At our Augusta (Georgia) newsprint mill, you don’t have to look very far to find someone with a story to tell about the Children’s Hospital of Georgia. Cindy Pritchard, the operation’s human resources agent has been collecting these personal accounts through the years and says employees are always eager to share them. “Everyone has some connection to the Children’s Hospital,” she explains.
That’s why it wasn’t so difficult for the mill’s employees to commit to a donation program that has seen regular contributions flow to the Children’s Hospital for the last 21 years! It was 1994 when Augusta employees voted on which charitable cause they wanted to support. “And we never thought of changing,” says Pritchard. “We just wanted to focus on one thing, and do it well.”
And that focus has had an impact. Over the years, the amount given by cheque, through payroll deductions and, in recent years, through the Board of Directors Safety Award program (where operations can earn several thousand dollars to add to their annual donations for every 250,000 hours worked without a recordable injury) has grown considerably. To date, the employees and Resolute have donated over $584,000 to the Children’s Hospital.
It’s quite a sum, and quite a history of giving – one that merits more than a passing mention. And the brass plaque in the Family Resource Library on the first floor will tell part of the story. It will let patients, families and staff know how important a hospital partner the team at Augusta has proven to be.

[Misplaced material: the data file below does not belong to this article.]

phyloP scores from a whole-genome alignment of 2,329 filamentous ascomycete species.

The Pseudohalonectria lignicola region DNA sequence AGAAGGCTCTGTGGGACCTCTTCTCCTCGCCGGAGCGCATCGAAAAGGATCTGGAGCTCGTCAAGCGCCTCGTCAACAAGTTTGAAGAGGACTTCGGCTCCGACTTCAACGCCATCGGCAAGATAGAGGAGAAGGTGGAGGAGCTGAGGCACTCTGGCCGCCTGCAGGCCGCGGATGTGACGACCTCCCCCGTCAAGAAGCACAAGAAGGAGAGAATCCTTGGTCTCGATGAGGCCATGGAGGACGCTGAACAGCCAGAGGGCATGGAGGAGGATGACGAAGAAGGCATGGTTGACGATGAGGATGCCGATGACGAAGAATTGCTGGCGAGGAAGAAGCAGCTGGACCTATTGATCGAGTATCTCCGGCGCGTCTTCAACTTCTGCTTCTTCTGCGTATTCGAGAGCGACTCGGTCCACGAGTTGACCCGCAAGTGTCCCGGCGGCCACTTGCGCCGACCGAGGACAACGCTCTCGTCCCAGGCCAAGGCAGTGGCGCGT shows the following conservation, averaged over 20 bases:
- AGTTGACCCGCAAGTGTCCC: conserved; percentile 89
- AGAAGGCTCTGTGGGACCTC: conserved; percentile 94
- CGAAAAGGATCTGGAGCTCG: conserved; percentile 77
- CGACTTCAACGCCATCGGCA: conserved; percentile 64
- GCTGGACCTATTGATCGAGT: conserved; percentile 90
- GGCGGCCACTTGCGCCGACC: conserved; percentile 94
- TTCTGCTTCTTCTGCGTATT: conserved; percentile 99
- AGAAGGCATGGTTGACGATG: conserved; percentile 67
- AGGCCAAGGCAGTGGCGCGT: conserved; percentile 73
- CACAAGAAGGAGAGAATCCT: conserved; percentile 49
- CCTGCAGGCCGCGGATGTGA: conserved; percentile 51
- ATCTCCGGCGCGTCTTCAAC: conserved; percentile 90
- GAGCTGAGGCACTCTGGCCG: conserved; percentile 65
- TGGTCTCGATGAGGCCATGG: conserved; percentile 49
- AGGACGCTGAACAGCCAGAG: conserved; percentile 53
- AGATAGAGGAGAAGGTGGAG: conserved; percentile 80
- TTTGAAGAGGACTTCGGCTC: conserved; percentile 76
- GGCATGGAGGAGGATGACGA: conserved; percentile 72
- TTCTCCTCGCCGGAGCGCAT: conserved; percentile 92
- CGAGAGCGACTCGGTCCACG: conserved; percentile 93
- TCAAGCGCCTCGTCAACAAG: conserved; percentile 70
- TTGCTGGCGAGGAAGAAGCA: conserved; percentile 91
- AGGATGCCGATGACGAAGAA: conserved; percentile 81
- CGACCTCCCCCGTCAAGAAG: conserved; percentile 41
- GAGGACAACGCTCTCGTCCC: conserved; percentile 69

Of course, partnerships run both ways and many members of our team there have patient success stories to share. Here’s one…
THE HADDEN’S STORY
Glen Hadden still works in the Augusta mill’s Maintenance department. Twenty-six years ago he came home after a four-to-twelve shift and was soon taking his six-year-old daughter Stephanie to the doctor’s office. He and his wife were worried about the strange red dots that covered her legs. After many tests, the Hadden family found themselves in a room full of doctors discussing treatment for Stephanie’s acute form of Leukemia. The Haddens came to know hospitals in the Children’s Miracle Network (which includes the Children’s Hospital of Georgia), from chemotherapy treatments through to a bone marrow transplant that involved her younger sister. Stephanie’s story is one of endurance and recovery. She’s now in her thirties, married, and lives in Nashville and has served as a cheque presenter for the campaign a few years ago. Hers is one of the many stories told each year as the Augusta mill ramps up its annual drive for employee contributions.